On 6 February 2020 it is Time to Talk day, an initiative of Time to Change to encourage people talk about mental health. It is a chance for everyone to think about and become more aware of mental health and how it can affect people. Importantly it encourages conversations to be had about mental health, with the aim being to help break down the stigma that is still attached to people with mental health problems.
This is a particularly important subject for many of our clients who have experienced emotional, physical and sexual abuse as children. The contribution of child sexual abuse to mental health problems in the population is very significant. For example, a 2010 study in Child Abuse and Neglect (Cutajar et al) found that 23% of adult survivors of abuse required lifetime input from mental health services, compared with only 7% of the general population. Many survivors of such abuse suffer from the effects of a variety of mental health problems including flashbacks, depression, anxiety, self harm and post traumatic stress disorder. In turn these problems can all have a serious impact on someone’s ability to work and form good relationships with family members and partners. Our clients often tell us that they are unable to trust people because of their experiences which can make it even more difficult for them to tell anyone about what has happened. Survivors of abuse can often suffer with both the stigma of the abuse itself as well as the stigma of having mental health problems associated with the abuse.
The Independent Inquiry into Child Sexual Abuse (IICSA) was set up because of serious concerns about institutional failings to protect children. Part of the work of the Inquiry has involved the Truth Project in which survivors of abuse can disclose, anonymously, what happened to them. To date over 4000 people have shared their experience with the Inquiry and examples can be found here on the Truth Project website . The overwhelming feedback from those that have participated in the Truth Project has been positive. While facing such memories will be difficult for survivors of abuse, with the right support it can be an empowering experience which leads to lifelong improvements in their mental health.
In recent years there has also been much greater awareness about the prevalence of child sexual abuse and the impact it can have. In response to this the Police now have much better procedures, and officers are much better trained to investigate reports and support survivors who do report sexual abuse. We would encourage all survivors of abuse to report it to the police if that is what they wish to do. Having said that it may be that someone who wants to report abuse does not wish to talk to the Police. They may prefer to talk to a health care professional in order to see if they are able to access psychological help. Alternatively they may wish to speak to a Solicitor to see if they are able to bring a claim for compensation.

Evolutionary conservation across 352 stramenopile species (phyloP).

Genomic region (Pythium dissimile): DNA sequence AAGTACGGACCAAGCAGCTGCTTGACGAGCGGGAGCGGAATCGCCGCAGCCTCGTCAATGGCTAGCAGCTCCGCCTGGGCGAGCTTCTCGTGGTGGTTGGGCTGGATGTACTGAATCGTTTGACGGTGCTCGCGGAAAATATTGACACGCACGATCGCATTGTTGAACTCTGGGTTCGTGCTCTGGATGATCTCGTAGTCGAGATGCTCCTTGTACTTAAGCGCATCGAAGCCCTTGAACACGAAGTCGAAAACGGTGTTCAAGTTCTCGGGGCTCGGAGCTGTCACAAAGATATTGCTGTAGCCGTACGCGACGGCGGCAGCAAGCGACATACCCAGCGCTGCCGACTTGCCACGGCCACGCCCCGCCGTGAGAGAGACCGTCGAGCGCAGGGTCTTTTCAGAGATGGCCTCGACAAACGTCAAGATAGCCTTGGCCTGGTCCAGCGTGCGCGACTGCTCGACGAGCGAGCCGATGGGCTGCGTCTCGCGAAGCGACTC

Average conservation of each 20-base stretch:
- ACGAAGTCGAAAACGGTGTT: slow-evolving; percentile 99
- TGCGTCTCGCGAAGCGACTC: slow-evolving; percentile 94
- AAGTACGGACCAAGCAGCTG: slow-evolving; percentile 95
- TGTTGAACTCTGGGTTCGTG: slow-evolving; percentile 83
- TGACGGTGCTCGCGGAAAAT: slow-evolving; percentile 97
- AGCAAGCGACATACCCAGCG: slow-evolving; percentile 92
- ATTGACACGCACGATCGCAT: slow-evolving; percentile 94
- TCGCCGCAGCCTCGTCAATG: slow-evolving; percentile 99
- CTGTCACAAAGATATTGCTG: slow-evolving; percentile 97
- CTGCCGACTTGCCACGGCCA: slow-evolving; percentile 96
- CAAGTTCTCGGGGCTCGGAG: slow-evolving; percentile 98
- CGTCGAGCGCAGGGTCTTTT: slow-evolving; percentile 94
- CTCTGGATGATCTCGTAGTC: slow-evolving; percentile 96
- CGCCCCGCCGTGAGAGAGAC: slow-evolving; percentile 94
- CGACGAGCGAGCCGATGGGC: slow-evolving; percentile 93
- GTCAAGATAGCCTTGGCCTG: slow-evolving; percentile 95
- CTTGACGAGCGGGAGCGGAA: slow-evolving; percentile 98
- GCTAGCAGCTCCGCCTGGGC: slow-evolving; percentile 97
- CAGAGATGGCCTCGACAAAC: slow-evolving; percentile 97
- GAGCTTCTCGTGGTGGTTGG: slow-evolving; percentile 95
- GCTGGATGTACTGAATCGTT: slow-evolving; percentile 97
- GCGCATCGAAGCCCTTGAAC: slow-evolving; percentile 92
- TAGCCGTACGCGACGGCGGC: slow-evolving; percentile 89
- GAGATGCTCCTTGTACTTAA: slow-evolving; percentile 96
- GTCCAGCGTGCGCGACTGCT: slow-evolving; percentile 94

We have helped many survivors of abuse secure compensation and many of our clients tell us that the process of talking about what happened and holding someone to account is a helpful experience for them. When we make a claim it can also, where appropriate, include the cost of mental health treatment. This is because when a claim is made we will ask our clients to see a psychiatrist or psychologist and they will often recommend treatment which is not easily available on the NHS. If that is the case then we can claim for additional sums of compensation so that our clients can access the treatment they need quickly. This type of treatment along with the conclusion of the case can often help to draw a line under the process of disclosure.
There are a range of services in addition to the NHS who can offer support to those in need of mental health support including the Samaritans (telephone number 116 123) and Mind, (0300 123 3393). Specific support for those that have been abused or sexually assaulted include the National Association for People Abused in Childhood (0808 801 0331), Rape Crisis (0808 802 9999) and the Survivors Trust (0808 801 0818).